Unprepared fishermen are often left with shaking hands after hooking an unstoppable green torpedo – the kingfish is a powerful and intimidating fish to hook.
The kingfish is not just a thug of the reef; it displays plenty of natural cunning once hooked, often seemingly having a sixth sense for the nearest sharp obstacle on which to free itself.
There are an abundance of reasons why fishermen lose kingfish. I have talked to many people who haven’t yet been able to land a good kingfish although numerous other fish have been hooked. I must admit most of my lessons have been learned via the painful way of making mistakes, with only a few happy lessons between them.
Pleased to be able to spare you some pain, here are six common mistakes fishermen make when trying to target and land kingfish.
1. Using the wrong gear
Although I’ve written this a number of times before, I’ll write it again: use strong tackle to target kingfish. You will learn plenty of things using 24kg or 37kg line to land your first kingfish and this is true of jigging, live baiting and fishing top water lures.
You can go lighter but it becomes somewhat demoralising losing four or more fish on 15kg or 10kg tackle before landing a good one. Boat fishermen have an advantage when fishing above their fish, making it a bit more difficult for the kingfish to cut the line on the bottom.
However near the end of the fight the anchor warp becomes an easier target to tangle the line on, as does the prop. Be prepared to pull the berley pot up and maybe the anchor line, too, if you’ve hooked a good fish to eliminate the chances of losing it.
The wrong gear doesn’t always mean heavy gear, it also means poor quality reels that are likely to seize up under pressure. Cheaper tackle will generally display uneven drag output when it starts to get a bit of a beating – I’ve had reels show smooth drag at the beginning of a fight only to start to stick when things heat up.
The opposite can be true too, that the drag sticks at first then becomes smooth again during a run but then at a crucial turn in the fight (usually just before gaffing the fish) the fish bursts, the drag sticks and the line parts.
2. Heaving it & leaving it
This is true of fishermen live baiting for kingfish: once a live bait is in the water it needs to be watched vigilantly. You can still fish for other fish but you need to have a healthy live bait in the water at all times.
In particular, piper need watching as they are delicate and die easily. They can die and sink to the bottom, allowing a stingray to grab them and giving you an unpleasant surprise.
Piper are also prone to swimming around obstructions like your berley line, and, of course, this is exactly when a huge kingfish is likely to take your bait.
When rock fishing, watch to see that the line doesn’t settle among the weeds or worse still down a rocky crevice. This typically happens when the live bait swims back towards the edge and the line goes slack.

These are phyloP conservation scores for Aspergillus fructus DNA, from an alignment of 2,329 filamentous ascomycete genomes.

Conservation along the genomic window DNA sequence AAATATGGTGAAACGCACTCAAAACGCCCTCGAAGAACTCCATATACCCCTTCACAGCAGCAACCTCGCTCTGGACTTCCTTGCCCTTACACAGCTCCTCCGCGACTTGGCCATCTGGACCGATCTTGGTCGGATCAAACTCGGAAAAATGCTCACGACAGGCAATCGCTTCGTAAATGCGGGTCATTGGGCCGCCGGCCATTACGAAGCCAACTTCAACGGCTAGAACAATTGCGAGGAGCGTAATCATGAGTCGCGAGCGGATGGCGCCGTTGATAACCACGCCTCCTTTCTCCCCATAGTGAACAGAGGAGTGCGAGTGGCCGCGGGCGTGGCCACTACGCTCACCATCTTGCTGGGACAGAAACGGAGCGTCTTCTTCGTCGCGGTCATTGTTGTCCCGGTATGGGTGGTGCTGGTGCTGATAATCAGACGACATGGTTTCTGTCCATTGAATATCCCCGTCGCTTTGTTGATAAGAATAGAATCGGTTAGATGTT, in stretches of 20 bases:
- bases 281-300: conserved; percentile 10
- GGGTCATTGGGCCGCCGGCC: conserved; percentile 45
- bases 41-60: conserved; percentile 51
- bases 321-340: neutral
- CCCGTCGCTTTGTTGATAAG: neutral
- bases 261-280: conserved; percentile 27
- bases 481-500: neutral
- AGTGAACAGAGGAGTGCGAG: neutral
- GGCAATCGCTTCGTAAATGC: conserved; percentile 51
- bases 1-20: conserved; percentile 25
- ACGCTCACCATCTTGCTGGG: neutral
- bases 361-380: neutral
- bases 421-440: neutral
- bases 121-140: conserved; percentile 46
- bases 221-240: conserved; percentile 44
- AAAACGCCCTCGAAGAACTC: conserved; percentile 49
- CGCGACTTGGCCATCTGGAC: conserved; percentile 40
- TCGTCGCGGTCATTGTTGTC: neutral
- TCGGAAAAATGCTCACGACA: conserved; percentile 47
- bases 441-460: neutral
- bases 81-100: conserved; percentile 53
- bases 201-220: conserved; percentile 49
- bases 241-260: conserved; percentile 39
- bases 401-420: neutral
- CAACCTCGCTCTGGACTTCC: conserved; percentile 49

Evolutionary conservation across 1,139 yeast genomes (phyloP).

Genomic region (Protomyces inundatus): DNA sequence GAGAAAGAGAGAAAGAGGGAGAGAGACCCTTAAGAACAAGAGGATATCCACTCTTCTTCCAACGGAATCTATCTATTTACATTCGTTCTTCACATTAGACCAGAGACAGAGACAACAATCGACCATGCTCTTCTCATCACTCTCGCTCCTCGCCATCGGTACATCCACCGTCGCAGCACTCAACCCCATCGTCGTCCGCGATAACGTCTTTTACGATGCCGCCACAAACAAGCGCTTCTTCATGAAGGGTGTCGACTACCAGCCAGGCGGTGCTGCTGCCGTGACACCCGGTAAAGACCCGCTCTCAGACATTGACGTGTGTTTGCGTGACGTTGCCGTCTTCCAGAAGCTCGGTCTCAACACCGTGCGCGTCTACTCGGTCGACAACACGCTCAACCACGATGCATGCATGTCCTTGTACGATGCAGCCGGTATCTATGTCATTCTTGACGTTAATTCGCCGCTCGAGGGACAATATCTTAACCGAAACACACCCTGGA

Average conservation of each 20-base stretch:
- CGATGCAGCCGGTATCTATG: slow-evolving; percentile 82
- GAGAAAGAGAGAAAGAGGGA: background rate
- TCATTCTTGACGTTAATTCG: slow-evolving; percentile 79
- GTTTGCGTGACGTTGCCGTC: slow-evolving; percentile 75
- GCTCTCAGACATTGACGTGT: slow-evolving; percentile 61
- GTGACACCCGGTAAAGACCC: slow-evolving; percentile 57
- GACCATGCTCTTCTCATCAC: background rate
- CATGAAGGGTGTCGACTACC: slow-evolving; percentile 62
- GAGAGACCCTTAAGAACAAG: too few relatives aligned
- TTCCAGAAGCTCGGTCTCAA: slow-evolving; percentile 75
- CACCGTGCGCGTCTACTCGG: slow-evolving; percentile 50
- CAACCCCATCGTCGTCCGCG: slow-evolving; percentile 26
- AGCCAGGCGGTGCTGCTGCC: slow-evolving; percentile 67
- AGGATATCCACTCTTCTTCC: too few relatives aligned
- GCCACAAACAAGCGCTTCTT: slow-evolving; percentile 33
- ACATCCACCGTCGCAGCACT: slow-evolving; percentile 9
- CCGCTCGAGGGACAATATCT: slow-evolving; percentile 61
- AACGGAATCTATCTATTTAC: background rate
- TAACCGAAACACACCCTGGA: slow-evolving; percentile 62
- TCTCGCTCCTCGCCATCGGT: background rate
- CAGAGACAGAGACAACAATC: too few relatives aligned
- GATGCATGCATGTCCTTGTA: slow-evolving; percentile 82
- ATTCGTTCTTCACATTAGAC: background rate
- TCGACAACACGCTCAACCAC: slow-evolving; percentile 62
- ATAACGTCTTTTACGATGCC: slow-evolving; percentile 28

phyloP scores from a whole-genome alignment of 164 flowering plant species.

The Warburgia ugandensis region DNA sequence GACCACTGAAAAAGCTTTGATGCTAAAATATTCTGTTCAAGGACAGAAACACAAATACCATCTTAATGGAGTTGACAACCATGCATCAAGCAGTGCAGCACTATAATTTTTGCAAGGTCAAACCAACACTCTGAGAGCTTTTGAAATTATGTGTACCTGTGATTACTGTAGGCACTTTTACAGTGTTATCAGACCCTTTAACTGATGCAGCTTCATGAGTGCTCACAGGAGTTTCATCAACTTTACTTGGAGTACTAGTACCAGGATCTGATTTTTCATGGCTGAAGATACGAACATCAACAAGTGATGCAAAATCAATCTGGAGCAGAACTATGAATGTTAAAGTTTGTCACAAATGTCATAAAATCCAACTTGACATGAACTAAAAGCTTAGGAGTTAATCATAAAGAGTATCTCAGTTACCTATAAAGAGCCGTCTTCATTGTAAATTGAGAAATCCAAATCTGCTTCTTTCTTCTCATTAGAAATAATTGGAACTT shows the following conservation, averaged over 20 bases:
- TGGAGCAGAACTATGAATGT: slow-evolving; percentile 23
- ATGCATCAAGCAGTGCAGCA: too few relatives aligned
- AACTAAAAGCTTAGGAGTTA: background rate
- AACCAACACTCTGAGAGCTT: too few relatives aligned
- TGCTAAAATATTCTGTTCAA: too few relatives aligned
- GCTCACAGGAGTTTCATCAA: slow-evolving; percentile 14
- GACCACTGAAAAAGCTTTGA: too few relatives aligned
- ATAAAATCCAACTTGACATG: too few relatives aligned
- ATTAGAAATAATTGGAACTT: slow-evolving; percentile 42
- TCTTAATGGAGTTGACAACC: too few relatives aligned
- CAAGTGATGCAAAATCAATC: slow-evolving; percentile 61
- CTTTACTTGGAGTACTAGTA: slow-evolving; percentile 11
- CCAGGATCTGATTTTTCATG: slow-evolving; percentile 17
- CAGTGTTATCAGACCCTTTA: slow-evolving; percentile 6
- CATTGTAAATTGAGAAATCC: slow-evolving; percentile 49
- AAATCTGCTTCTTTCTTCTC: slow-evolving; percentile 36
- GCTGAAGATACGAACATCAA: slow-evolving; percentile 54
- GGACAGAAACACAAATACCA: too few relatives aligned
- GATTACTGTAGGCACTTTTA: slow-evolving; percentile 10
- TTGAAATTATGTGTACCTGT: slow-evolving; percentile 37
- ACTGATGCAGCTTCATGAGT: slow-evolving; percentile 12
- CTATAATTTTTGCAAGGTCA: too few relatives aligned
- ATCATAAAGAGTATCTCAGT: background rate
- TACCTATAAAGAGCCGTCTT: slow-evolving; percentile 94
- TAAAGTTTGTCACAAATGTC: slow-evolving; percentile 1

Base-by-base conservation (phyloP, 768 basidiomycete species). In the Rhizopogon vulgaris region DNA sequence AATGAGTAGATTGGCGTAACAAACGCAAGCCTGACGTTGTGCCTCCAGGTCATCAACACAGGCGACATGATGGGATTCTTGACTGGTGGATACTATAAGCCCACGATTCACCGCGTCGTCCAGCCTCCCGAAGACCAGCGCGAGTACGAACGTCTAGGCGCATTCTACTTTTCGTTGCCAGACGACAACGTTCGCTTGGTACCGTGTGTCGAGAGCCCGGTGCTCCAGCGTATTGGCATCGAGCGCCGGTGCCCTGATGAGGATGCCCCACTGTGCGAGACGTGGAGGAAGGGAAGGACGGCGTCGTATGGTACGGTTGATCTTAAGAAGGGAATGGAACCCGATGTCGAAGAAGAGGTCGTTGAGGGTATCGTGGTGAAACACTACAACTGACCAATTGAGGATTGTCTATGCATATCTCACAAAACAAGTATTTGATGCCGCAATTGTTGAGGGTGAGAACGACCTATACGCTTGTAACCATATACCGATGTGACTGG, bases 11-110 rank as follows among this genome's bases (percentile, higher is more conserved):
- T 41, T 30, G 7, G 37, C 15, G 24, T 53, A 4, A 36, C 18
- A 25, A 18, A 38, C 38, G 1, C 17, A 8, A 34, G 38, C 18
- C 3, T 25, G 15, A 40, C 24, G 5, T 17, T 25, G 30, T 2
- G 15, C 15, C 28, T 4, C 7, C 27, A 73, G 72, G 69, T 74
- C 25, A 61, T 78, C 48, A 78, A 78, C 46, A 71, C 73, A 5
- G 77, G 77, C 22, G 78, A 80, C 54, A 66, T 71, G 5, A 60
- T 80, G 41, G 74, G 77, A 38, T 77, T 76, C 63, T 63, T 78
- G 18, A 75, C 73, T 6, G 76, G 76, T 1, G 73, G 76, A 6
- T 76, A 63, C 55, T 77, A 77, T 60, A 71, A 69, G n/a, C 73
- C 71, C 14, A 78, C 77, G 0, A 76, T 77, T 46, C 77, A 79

If a kingfish takes the bait there is a good chance the line will be damaged or, worse still, cut when it takes off. It can be boring and frustrating babysitting live baits that don’t behave themselves, but it’s not worth getting distracted and missing something important like your live bait dying and snagging, forgetting to engage the ratchet on your reel or overlooking the line catching on the rocks.
3. Being unprepared for the fight
Kingfish are powerful and once you’ve experienced a serious spanking, chasing kingfish can become addictive.
When I first started fishing 24kg line it seemed extremely strong and I doubted the kingfish had much of a chance to get away. But, of course, I was proved wrong. Many first time kingfish anglers aren’t prepared for the brutal and cunning style of fight a kingfish will display.
You will need to be ready to jump and run across razor-sharp barnacle-covered rocks on land, or quickly drop the rod tip to avoid the line going around a prop in a boat, or suddenly apply full drag and carefully handle you rig to avoid broken gear to counter the mad dashes kingfish make. I’ve seen grown men cry (on the inside, at least) because a simple knot wasn’t tied carefully and fish were lost
4. Excitement overriding patience
It is exciting to see a large kingfish gliding into view for the first time during a fight, drawing nearer and nearer to the gaff. So many fish are lost right at this point because an angler panics, thinking the fish’s last struggle could mean escape and the drag is tightened to keep it in gaffing range.
Expect some desperate last stage runs away from the rocks or boat but don’t be tempted to try and hang on. Keep your head, keep the line away from obstacles and instead focus on turning its head as soon as it slows down. The run will be shorter and it is more likely to be turned earlier rather than making the sanctuary of an obstacle.
5. Giving up too soon
Targeting kingfish takes lots of perseverance, especially for the shore-based fisherman. There have sometimes been years between my captures despite visiting the most reputable places and putting in lots of hours.
I’m currently going through a bit of a drought however I still have the attitude that “today could be the day”, not taking any short cuts or chances because I know it is going to happen again and I’m going to be ready.
While it is tempting to wind up the kingfish line and just fish for snapper, keep employing the kingfish rig where it is practical as it is often a numbers game of when and where a kingfish will cross your path.
6. Refusing to ask for help
If you are not getting results, ask an experienced fisherman for help or compare notes with others who have more success in the style of fishing you are attempting.
Join a club or, if you are learning a new technique like jigging or stick baiting, seek out a specialised charter operator who can show you the ropes.